Bland-Altman plots were constructed with the blandr package (version 0.5.1) [38] for all the sleep variables, two tailed t tests, and LoA defined as b (SD 1.96), where b denotes the bias and SD is the standard deviation of the bias. A variable is termed as unbiased if bias b is not significantly different from 0 from the corresponding t test. The differences in the Bland-Altman analyses were set to denote PSG minus Fitbit. Thus, a positive difference corresponds to an underestimation of Fitbit compared with PSG, and a negative difference corresponds to an overestimation. Concerning the repeated measurements of the 10%-trimmed HR average (HR10) and 10%-trimmed HR variance average (HRvar10) as measured at 1‑minute intervals, a linear mixed effects regression with the nlme package (version 3.1-147) was estimated [39]. The dependent variable was set to be the PSG-Fitbit value, and just a single intercept without a slope was considered the independent variable. For the random effect, a random intercept per subject was included. Owing to the consecutive 1-minute HR10 and HRvar10 measurements with potential time correlations, an autocorrelation structure of order one was added. The t tests and LoAs were estimated using a mixed model.

Epoch-by-epoch (EBE) analyses were performed through the following statistical measures:

Sensitivity = TP/P (1)

Specificity = TN/N (2)

Accuracy = (TP + TN)/(P + N) (3)

Matthews correlation coefficient (MCC) = (TP * TN - FP * FN)/(4)

Positive predictive value (PPV) = TP/(TP + FP) (5)

Negative predictive value (NPV) = TN/(TN + FN) (6)

In these equations, TP represents true positives (number of Fitbit epochs that share a given PSG stage), TN represents true negatives (the number of Fitbit epochs that are not in a given stage and where the according PSG epoch is also not labeled as that stage), FP represents false positives (number of Fitbit epochs that do not share a given PSG stage), and FN represents false negatives (number of Fitbit epochs that did detect a given stage, whereas PSG did not detect it). Sensitivity measures the proportion of epochs of a given PSG-derived sleep state that was correctly identified by Fitbit (eg, for REM sleep, it is the percentage of Fitbit REM sleep stages among all PSG REM sleep stages). Specificity, however, describes the percentage of Fitbit correctly identifying the nonoccurrence of a given sleep state. Accuracy is a combined measure of the true discoveries and true negatives of Fitbit divided by all positives and negatives in the PSG sample. MCC is more informative than the measure accuracy, because it considers all true positive, true negative, false positive, and false negative. This can be interpreted as a correlation coefficient, that is, the more positive, the better Fitbit predicts the PSG epochs, such that 0 would be random guessing, and negative values indicate disagreement. PPV, often called precision, describes the proportion of Fitbit correctly identifying a given stage among the number of times Fitbit assigned that stage, and NPV describes the equivalent for correctly identifying an epoch that is not a given stage. In our sample, the epoch length was defined as 20 seconds, but Fitbit’s algorithm has an epoch length of 30 seconds. Thus, a direct EBE analysis was not possible. Therefore, we looked at all PSG-derived epochs and compared them with the dominating Fitbit stage (>50%) in the same interval. In cases where one PSG epoch contained two different Fitbit stages of equal length, we chose the first stage.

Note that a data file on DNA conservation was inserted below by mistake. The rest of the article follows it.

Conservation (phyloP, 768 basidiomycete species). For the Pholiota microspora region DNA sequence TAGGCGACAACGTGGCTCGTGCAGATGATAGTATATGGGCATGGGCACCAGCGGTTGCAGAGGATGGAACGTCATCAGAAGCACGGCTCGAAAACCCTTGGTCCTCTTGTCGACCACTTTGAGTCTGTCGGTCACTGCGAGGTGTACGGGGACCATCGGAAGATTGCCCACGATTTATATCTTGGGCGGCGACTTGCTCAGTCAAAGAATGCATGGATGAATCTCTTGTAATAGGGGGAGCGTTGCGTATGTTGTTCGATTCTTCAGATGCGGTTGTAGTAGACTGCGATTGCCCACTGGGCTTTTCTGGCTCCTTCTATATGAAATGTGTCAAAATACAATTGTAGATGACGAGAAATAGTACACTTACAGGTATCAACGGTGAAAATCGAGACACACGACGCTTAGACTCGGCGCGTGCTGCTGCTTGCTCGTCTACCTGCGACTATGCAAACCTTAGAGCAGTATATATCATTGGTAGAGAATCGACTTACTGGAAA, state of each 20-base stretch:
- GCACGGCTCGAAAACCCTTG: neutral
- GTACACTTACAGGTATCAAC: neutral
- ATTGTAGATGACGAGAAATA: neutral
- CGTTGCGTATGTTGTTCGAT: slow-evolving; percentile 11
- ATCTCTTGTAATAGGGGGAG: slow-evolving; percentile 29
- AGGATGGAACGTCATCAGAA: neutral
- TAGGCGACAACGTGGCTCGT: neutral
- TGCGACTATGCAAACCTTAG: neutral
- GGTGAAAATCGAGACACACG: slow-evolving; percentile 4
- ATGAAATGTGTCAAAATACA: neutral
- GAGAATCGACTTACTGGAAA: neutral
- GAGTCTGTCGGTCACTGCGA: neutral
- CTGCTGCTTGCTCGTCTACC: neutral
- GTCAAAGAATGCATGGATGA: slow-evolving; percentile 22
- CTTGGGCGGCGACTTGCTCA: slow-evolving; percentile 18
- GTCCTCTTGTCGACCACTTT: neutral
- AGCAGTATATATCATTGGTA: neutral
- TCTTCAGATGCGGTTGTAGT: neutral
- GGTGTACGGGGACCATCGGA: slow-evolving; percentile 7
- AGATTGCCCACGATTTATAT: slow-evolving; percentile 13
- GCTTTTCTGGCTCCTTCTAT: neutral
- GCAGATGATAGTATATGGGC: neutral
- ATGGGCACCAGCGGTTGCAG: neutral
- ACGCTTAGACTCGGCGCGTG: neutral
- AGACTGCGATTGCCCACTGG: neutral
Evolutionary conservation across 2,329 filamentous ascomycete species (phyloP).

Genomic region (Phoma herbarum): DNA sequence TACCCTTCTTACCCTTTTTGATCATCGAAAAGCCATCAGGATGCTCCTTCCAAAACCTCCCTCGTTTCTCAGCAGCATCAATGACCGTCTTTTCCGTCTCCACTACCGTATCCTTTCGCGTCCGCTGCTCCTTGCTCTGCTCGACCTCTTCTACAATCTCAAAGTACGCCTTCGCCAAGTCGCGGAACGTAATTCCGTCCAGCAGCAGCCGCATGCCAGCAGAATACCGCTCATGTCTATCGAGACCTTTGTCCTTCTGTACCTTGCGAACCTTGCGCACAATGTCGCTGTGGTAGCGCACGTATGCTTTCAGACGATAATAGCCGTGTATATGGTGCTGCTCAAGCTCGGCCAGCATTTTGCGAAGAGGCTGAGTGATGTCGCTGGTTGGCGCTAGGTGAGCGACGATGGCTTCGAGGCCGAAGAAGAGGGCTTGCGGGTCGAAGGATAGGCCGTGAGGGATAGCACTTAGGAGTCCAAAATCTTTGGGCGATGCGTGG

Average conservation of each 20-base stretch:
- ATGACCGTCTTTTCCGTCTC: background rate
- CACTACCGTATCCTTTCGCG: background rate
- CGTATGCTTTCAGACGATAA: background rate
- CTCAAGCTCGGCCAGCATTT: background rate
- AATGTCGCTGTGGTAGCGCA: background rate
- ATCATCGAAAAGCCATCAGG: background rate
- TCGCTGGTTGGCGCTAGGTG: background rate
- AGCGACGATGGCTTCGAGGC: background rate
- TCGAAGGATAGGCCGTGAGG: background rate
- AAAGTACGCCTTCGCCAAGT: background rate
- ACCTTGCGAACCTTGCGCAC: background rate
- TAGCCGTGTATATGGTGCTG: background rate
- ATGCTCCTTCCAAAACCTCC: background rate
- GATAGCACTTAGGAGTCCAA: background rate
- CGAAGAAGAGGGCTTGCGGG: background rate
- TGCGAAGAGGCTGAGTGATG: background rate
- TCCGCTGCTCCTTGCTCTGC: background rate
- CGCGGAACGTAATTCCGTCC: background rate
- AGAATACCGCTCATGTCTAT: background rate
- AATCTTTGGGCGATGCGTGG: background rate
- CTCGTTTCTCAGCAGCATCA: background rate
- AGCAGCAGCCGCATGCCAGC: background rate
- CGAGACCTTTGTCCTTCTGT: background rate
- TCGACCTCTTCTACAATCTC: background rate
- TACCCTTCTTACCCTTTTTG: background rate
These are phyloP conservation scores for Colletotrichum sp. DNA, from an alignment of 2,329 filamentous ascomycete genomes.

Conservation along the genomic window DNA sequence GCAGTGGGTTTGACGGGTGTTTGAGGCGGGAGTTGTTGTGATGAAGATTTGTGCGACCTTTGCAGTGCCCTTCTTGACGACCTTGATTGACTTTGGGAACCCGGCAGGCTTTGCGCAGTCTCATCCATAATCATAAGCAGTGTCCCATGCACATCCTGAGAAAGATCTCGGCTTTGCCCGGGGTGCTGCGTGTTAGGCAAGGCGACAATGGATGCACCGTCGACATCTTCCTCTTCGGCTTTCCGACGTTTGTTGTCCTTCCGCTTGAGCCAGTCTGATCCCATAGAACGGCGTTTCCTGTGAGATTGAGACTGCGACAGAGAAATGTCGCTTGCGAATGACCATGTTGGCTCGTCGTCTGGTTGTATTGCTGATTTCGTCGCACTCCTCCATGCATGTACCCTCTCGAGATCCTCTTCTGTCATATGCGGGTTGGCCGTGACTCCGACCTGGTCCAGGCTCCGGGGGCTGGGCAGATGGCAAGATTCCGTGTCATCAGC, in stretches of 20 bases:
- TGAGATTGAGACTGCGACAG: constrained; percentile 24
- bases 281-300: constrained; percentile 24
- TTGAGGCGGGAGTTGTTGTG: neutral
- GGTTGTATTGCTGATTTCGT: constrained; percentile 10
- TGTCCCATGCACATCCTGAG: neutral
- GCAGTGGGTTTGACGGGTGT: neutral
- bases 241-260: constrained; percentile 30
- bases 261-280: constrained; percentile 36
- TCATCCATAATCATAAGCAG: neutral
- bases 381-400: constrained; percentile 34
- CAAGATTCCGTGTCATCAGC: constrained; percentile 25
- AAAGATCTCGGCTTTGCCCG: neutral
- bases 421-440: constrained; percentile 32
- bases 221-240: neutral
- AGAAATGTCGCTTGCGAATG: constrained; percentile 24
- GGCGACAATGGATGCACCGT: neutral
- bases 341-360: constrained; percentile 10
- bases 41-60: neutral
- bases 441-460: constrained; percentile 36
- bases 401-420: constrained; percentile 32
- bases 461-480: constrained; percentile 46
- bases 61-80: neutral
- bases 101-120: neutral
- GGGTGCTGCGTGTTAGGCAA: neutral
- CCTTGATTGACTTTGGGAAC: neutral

Demographic Characteristics of the Study Sample

The demographics of the 59 individuals studied as well as their mean PSG- and Fitbit-derived sleep and HR measures are summarized in Tables 1 and 2. The mean values on the PSQI and PSS-10 indicated slightly impaired subjective sleep quality and a slightly elevated perceived stress level [27]; however, no diagnostic criteria for possible posttraumatic stress disorder have been met [28].

Table 1. Demographics of study sample (N=59).

Female, n (%)33 (56)
Police, n (%)15 (25)
Age (years), mean (SD)33.5 (8.1)
BMI, mean (SD)23.9 (2.9)
PSQIa, mean (SD)5.8 (2.7)
PCL-5b, mean (SD)6.2 (7.9)
PSS-10c, mean (SD)12.2 (4.9)
rMEQd, mean (SD)14.4 (3.5)

aPSQI: Pittsburgh Sleep Quality Index.

bPCL-5: Posttraumatic Stress Disorder Checklist for Diagnostic and Statistical Manual of Mental Disorders Fifth Edition.

cPSS-10: Perceived Stress Scale 10.

drMEQ: Horne-Östberg Morningness-Eveningness Questionnaire-A Reduced Scale.

Table 2. Sleep and heart rate variables (N=59).

Value, mean (SD)

N1soa (clock time)23.4 (0.9)23.4 (2.4)
TSTb (hours)8.0 (1.7)7.8 (2.6)
REMdc (hours)1.7 (0.8)1.7 (0.7)
lightdd (hours)4.2 (1.1)4.4 (1.3)
deepde (hours)1.5 (0.6)1.3 (0.5)
WASOf (hours)0.4 (0.5)1.0 (1.1)
REMLg (minutes)76.3 (30.6)103.9 (59.7)
REMh in the first cycle (%)11.6 (8.1)15 (8.7)
HR10i REM (bpmj)60.9 (9.1)59.9 (8.2)
HR10 N1k (bpm)61.8 (9.2)59.2 (7.5)
HR10 N2l (bpm)56.6 (7.7)55.7 (7.0)
HR10 N3m (bpm)58.8 (8.8)57.2 (7.2)
HRvar10n REM (bpm)28.1 (90.8)6.4 (16.1)
HRvar10 N1 (bpm)48.7 (110.1)6.8 (16.7)
HRvar10 N2 (bpm)22.0 (76.7)4.7 (24.3)
HRvar10 N3 (bpm)25.4 (111)2.9 (12.9)

aN1so: sleep onset with non–rapid eye movement (NREM) sleep stages 1 criteria.

bTST: total sleep time.

cREMd: rapid eye movement sleep duration.

dlightd: light sleep or NREM sleep stages 1+NREM sleep stages 2 duration, respectively.

edeepd: deep sleep or NREM sleep stages 3 duration, respectively.

fWASO: wakefulness after sleep onset.